As you all know, I enjoy writing about health but, being the economist that I am, what really interests me is macroeconomics. This being so, I would like to share with you my column which was recently published in the journal The Economist Valencian Community, whom I would like to thank for their interest in my work. Space in publications is a highly sought after commodity. In this column I allude to complying with the public deficit commitments. Spain has made a commitment to Europe and I find it very disturbing that the European Union has warned the country about non-compliance. In order to achieve healthy growth, a strong foundation is necessary across all the variables of macroeconomics. These are my thoughts.
After analysing the State´s budget, the European Commission (EC) has warned the Government of Spain of the possible non-compliance risks that exist for this year and next. The targets for the reduction of public debt stated by the Treasury in the Spanish Government´s 2016 draft budget are considered “a bit optimistic”.
A specific analysis of Spain compared the Spanish Government´s figures with those developed by the European Commission and, over the next year, it is estimated that the deficit will remain at 3.5% of GDP, instead of the 2.8% calculated and committed to by the Executive.
And what are the biggest default risks? Undoubtedly the deficits carried by the Autonomous Communities. It is clear that there is a general consensus on the need to reform the autonomous financing system. It is also true that there are certain situations of underfunding, as in the case of the Valencian Community, which jeopardize fundamental values of our Constitution such as the equality of all citizens, equity and regional balance. As a result, an agreement must be reached in order to urgently resolve this issue.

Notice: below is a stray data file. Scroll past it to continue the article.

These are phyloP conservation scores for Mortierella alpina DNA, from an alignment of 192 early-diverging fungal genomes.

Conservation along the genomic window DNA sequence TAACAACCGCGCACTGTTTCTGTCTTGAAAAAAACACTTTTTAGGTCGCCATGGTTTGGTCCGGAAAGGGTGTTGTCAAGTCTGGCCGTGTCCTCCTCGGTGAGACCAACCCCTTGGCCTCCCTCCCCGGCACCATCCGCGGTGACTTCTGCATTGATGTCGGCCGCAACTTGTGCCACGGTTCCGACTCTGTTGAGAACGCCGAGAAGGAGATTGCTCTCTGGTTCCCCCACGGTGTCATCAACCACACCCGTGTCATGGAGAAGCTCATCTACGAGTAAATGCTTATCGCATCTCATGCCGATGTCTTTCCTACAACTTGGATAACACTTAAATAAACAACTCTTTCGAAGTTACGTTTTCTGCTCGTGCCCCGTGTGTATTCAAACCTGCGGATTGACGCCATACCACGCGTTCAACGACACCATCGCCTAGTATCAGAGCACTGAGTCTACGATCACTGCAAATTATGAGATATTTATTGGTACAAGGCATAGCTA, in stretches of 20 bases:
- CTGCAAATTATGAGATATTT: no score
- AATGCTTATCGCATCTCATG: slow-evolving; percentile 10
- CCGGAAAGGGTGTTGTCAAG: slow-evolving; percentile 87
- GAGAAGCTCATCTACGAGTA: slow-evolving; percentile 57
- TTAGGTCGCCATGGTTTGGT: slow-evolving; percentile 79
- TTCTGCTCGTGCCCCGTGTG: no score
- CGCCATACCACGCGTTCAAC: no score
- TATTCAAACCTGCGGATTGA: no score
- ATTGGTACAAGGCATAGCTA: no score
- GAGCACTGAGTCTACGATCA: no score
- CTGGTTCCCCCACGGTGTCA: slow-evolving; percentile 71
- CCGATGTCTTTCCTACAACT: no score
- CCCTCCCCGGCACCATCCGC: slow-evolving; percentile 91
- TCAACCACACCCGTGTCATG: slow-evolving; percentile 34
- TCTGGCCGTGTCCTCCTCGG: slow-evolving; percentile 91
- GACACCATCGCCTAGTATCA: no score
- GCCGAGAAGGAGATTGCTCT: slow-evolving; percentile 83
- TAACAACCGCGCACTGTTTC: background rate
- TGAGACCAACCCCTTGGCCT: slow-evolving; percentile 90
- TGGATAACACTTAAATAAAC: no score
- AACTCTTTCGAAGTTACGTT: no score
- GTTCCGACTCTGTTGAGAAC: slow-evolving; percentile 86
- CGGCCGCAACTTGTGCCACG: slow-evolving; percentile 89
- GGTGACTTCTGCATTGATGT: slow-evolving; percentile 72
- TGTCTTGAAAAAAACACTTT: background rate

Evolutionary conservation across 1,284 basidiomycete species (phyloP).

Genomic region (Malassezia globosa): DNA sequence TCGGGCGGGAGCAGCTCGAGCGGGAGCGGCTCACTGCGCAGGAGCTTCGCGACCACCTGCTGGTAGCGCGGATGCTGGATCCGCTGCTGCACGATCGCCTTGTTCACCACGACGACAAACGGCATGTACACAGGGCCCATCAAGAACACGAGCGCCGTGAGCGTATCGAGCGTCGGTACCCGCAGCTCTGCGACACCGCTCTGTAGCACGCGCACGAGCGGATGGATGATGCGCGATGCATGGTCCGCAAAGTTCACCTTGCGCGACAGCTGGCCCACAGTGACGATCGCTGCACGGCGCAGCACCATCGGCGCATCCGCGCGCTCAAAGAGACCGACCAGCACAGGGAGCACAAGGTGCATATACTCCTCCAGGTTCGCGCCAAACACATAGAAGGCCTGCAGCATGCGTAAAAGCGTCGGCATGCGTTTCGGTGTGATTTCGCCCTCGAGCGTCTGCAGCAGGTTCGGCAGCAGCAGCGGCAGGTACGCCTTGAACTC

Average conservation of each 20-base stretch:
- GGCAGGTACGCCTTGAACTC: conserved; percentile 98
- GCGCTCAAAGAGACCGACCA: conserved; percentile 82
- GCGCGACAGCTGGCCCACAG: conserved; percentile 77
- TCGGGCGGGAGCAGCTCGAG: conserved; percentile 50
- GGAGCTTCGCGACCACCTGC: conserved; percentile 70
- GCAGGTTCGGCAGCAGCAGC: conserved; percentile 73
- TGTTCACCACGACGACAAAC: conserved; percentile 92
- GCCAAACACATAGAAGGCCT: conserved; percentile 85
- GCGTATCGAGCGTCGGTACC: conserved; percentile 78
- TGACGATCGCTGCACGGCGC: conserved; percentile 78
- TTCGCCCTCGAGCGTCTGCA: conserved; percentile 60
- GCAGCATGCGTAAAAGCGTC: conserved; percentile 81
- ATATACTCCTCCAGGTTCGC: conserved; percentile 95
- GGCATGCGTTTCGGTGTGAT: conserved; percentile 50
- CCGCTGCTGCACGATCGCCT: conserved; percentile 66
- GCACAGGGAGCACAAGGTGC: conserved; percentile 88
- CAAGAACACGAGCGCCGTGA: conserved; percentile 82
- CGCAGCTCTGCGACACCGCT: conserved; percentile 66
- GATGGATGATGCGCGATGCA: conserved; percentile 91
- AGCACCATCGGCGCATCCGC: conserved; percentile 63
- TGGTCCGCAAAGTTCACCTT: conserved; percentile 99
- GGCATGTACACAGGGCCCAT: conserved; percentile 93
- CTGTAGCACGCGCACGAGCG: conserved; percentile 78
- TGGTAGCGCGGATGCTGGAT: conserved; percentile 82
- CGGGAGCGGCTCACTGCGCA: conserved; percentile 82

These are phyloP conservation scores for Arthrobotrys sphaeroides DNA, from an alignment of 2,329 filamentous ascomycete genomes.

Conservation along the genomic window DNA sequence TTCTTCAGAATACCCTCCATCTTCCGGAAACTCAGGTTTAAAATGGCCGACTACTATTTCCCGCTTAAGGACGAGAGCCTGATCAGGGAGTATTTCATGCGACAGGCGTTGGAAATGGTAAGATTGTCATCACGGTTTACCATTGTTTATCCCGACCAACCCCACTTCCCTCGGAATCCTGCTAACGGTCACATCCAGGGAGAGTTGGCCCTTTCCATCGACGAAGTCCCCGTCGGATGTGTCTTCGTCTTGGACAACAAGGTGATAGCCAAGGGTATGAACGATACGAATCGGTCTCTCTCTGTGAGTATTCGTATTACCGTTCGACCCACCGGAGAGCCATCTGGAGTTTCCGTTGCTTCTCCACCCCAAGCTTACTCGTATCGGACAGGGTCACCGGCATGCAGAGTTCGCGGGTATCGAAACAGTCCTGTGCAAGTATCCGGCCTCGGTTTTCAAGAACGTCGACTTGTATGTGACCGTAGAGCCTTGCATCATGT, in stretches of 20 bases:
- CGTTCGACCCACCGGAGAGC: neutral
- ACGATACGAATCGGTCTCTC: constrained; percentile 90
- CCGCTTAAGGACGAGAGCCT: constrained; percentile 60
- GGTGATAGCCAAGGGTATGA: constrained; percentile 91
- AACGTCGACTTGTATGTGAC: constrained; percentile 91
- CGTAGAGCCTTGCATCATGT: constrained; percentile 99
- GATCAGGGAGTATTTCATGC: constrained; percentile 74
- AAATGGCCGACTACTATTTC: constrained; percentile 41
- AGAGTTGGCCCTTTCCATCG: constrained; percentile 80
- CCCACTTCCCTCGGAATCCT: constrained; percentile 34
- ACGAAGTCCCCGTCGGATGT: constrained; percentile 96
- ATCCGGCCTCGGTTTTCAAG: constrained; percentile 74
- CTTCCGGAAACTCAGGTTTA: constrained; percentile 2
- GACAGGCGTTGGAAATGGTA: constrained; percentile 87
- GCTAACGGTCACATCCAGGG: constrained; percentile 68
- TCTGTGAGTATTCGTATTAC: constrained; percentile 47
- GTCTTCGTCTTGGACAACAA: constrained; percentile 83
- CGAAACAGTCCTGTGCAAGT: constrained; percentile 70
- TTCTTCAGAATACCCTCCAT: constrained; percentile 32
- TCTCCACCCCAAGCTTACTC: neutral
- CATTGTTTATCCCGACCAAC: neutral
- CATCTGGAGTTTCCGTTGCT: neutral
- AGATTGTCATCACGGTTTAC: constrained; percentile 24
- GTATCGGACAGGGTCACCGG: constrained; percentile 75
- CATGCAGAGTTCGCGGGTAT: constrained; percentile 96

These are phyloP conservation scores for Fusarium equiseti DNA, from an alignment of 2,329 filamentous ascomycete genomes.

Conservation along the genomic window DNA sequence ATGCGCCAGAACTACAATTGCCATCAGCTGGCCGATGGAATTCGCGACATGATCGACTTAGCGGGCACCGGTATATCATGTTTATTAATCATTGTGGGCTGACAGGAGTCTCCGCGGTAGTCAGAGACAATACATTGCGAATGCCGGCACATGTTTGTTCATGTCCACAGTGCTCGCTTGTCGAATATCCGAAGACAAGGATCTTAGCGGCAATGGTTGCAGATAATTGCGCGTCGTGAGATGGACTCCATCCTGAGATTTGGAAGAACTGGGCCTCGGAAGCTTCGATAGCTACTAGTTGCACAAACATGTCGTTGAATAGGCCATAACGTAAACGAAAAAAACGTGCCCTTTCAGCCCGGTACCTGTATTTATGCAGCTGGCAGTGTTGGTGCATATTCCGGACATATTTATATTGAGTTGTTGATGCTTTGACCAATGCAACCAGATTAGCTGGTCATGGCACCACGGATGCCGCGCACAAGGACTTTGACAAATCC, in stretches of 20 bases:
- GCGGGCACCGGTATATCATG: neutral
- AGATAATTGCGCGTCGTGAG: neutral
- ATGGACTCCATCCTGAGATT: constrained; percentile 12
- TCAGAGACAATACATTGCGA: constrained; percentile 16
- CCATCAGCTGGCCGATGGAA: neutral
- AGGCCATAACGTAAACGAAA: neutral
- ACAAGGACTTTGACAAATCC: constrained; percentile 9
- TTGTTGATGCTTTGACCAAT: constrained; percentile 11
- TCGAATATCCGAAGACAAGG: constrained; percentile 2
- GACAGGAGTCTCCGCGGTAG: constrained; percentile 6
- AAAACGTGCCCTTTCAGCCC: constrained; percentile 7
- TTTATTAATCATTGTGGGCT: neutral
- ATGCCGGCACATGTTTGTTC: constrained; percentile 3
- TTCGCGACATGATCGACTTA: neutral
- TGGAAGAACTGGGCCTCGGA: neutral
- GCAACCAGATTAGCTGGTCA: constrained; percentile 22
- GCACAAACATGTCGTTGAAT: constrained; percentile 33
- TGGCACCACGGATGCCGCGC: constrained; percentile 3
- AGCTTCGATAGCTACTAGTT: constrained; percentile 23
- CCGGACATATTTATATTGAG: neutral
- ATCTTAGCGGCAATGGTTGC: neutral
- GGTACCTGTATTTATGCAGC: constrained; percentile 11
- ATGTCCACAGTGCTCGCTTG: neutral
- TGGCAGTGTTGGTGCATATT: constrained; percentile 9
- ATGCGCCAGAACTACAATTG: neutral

Nevertheless, the fact remains that Spain continues to be one of the countries with the highest public deficit in the OECD and it is therefore essential to maintain policies which actively control this macroeconomic imbalance and enable economic growth to be based on solid foundations.
I want to draw attention to one sustainability problem in our welfare model which needs to be solved. Two problems are the responsibility of the Central Government (pensions and unemployment benefits); while two others (health and social services, and education) are dependent on regional governments.
The deficit must be reduced and a new model of regional financing must be proposed with a stable, realistic and sufficiently funded framework; at the same time, compliance with spending parameters across the entire welfare model must be demanded, which, in short, is the founding principle of a public budget.
We must not miss this historic opportunity because our commitments, as both a trusted partner of the European Union and as a responsible country, can not be brought into question.